Fleischer: And what's the name of the official? Q: The official is unnamed. But it is-- Fleischer: Then how do you know he's "top"? Q: It says, according to The New York Times. So is this official mistaken? Fleischer: You don't know the person's name? Q: No, I don't know the-- Fleischer: The person obviously doesn't have enough confidence in what he said to say it on the record.... So I think if you can establish the name of this person who now without a name you're calling "top," we can further that. But I think you're--you need to dig into that.

(Fleischer himself, of course, makes a regular practice of speaking to reporters off the record.)

In the even rarer case that an administration official cuts against the party line on the record, Fleischer still manages to come up with a set of rules that enables him not to acknowledge it. A few weeks ago a reporter asked him if Bush agreed with Treasury Secretary Paul O'Neill, who had said he "can't find too many Americans who believe that they are overtaxed." Fleischer enthusiastically replied in the affirmative. The reporter, realizing Fleischer must have misunderstood the quote, helpfully repeated it. "Oh, I'm sorry. I thought your question was--I hadn't heard that Secretary O'Neill said that," Fleischer backtracked, proceeding to declare, "I have a long-standing habit in this briefing room, when a reporter describes to me the statements that are made by government officials, I always like to see those statements myself with my own eyes before I comment." Needless to say, that "long-standing habit" had not prevented Fleischer from commenting when he thought the statement concurred with Bush's own view.

Fleischer likewise reserves the right to close off topics because of timing. This applies first to events that have already taken place. Upon taking office, Fleischer wouldn't comment on allegations (fed by White House leaks) of massive vandalism by departing Clintonites because "the president is looking forward and not backwards." He wouldn't discuss the firing of Army Corps of Engineers head Mike Parker because it was "over and dealt with."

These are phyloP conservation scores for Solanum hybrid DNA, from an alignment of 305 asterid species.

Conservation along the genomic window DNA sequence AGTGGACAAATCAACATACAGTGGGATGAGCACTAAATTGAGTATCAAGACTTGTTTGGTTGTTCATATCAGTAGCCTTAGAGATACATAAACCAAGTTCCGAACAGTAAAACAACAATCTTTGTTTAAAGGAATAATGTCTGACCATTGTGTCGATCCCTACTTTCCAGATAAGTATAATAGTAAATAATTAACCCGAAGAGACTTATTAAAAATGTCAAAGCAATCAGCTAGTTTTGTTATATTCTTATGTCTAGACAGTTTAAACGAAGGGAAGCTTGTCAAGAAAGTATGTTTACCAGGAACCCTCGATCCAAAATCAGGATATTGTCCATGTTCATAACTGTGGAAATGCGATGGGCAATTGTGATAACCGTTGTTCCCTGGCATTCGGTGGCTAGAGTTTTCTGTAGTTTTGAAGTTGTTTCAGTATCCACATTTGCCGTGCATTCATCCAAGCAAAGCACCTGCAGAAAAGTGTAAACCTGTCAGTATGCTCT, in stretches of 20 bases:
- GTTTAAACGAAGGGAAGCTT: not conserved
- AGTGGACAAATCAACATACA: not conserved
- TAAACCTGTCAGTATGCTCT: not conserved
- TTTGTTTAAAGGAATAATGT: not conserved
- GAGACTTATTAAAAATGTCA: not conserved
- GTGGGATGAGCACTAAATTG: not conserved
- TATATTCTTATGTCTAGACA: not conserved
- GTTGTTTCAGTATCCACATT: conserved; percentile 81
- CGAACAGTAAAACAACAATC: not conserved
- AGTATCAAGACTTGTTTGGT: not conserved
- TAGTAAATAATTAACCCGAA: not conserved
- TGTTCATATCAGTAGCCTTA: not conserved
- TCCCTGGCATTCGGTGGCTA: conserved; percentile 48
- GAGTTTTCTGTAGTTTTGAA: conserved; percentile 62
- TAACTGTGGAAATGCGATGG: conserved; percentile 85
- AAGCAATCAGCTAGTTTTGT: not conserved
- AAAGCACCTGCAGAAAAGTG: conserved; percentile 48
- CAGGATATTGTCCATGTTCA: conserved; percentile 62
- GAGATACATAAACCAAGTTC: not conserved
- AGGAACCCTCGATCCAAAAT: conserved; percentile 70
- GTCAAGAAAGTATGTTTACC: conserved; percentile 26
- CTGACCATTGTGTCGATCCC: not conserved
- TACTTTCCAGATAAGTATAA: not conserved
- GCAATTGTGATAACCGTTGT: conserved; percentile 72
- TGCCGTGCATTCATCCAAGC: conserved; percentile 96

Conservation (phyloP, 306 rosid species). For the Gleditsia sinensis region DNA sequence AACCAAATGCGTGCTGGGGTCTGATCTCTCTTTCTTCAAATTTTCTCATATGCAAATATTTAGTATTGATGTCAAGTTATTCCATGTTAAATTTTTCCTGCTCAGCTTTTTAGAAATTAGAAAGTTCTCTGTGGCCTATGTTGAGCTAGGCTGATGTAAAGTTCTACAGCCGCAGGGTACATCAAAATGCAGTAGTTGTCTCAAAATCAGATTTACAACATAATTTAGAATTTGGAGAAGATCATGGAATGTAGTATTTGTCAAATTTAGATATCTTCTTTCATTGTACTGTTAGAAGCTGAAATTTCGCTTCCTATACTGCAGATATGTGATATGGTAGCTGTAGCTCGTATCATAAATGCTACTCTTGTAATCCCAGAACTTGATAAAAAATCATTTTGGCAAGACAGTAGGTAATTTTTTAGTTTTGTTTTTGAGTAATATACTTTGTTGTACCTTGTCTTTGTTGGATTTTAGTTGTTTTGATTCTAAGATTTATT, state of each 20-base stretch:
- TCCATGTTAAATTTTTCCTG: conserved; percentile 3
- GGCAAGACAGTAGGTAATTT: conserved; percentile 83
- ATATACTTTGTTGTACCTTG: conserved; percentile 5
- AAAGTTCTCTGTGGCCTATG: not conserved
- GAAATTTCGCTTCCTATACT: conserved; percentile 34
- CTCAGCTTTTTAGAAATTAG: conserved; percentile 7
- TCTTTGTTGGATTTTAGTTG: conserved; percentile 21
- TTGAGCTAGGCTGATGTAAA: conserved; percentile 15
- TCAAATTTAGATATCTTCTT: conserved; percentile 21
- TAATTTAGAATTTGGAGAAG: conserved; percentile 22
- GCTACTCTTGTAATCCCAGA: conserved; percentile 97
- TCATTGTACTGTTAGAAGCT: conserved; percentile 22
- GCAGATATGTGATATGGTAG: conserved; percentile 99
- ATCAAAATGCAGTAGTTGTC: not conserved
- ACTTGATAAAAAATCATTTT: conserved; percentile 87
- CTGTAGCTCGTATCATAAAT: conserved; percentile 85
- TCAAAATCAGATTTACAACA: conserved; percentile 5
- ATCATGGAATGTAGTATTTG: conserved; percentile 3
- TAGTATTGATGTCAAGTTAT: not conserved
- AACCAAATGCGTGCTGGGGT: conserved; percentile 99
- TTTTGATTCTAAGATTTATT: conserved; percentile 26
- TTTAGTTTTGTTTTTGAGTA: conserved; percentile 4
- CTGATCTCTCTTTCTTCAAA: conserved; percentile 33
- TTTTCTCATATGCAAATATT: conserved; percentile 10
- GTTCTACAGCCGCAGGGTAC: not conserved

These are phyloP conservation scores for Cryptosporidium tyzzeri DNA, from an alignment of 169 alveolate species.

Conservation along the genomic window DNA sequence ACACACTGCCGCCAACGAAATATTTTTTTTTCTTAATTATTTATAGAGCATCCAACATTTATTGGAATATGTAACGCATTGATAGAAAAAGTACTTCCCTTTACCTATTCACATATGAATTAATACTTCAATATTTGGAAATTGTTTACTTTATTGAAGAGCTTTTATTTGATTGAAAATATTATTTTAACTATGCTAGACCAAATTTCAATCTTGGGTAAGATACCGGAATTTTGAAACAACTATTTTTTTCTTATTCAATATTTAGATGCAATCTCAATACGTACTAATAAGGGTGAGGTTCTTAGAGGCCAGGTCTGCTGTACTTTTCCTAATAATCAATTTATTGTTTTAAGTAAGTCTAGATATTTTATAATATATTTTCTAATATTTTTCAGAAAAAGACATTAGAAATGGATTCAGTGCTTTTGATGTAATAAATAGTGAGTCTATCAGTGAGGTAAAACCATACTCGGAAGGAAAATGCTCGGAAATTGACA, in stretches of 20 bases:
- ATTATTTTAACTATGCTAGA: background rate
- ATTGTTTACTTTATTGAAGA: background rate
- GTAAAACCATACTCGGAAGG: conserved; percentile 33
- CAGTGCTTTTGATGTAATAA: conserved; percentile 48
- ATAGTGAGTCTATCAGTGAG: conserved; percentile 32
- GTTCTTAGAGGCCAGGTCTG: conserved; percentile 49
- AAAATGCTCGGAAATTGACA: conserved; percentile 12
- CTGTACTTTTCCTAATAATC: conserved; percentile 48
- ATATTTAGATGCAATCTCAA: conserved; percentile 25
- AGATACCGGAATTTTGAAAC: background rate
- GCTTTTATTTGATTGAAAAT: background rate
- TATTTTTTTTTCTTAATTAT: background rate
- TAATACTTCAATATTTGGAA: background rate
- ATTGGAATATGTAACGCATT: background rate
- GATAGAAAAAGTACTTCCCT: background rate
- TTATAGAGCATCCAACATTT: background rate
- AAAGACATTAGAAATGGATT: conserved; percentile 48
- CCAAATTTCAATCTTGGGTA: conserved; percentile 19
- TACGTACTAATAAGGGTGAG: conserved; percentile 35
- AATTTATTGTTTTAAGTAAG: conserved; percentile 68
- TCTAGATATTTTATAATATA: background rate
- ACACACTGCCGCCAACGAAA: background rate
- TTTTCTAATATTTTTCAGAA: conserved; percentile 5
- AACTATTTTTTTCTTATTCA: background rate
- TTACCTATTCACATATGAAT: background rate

But Fleischer also refuses to address events that have yet to take place. When campaign finance reform moved through the Senate last year, he declined to explain Bush's position: "It's too early, yet, to say." After it passed, and went to the House, Fleischer continued to demur because "[i]t hasn't even made its way through the House yet." After it passed the House, he still wouldn't express a view, because "you just don't know what the Senate is going to do.... There's a lot of talk about will the Senate try to amend it, will they be unsuccessful in amending it? Will the Senate basically take the House bill and put it in a photocopier, and, therefore, send it directly to the president?" Well, a reporter asked, what if they do photocopy it? Fleischer retorted--you guessed it--"I don't answer hypotheticals."

The reporter tried, valiantly, to get an answer one more time, with a query that was clear, nonhypothetical, White House-related, and present tense: "Of the two bills that have been passed, is there any reason to veto either one?" Fleischer's answer? "We're going to go around in circles on this." You can't argue with that.

Commentary:


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Bush Lies--War, Recession or National Emergency
WashingtonPost
Tuesday, July 2, 2002
By Dana Milbank

The mystery of the missing trifecta has been solved. Sort of.

In this space last week, it was noted that President Bush often tells audiences that he promised during the 2000 presidential campaign that he would allow the federal budget to go into deficit in times of war, recession or national emergency, but he never imagined he would "have a trifecta." Nobody inside or outside the White House, however, had been able to produce evidence that Bush actually said this during the campaign.

Now comes information that the three caveats were uttered before the 2000 campaign -- by Bush's Democratic opponent, Vice President Al Gore. The Post's Glenn Kessler found in the archives this promise from Gore: "Barring an economic reversal, a national emergency, or a foreign crisis, we should balance the budget this year, next year, and every year." Gore said that to the Economic Club of Detroit in May 1998, then repeated it at least twice more, in speeches in June and November of that year.

There is still no trace of Bush making such a caveat; in fact, shortly after taking office, he declared that "we can proceed with tax relief without fear of budget deficits, even if the economy softens." On the other hand, Bush can fairly argue that his top economic adviser, Lawrence B. Lindsey, endorsed the caveats during the campaign. When Kessler asked back then about Gore's three exceptions, Lindsey said the same caveats would apply for Bush.

Commentary:
How many times have you heard someone in the press call Bill Clinton or Al Gore a liar? A thousant times? The real liar in chief is Bush and the press continues to protect him


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Chief Justice's Daughter Scandal at HH
WSJonline
November 11, 2002
By SARAH LUECK

WASHINGTON -- The Department of Health and Human Services' inspector general is facing scrutiny for allegedly politicizing her nonpartisan office, forcing out longtime career civil servants and mishandling a government-issue gun.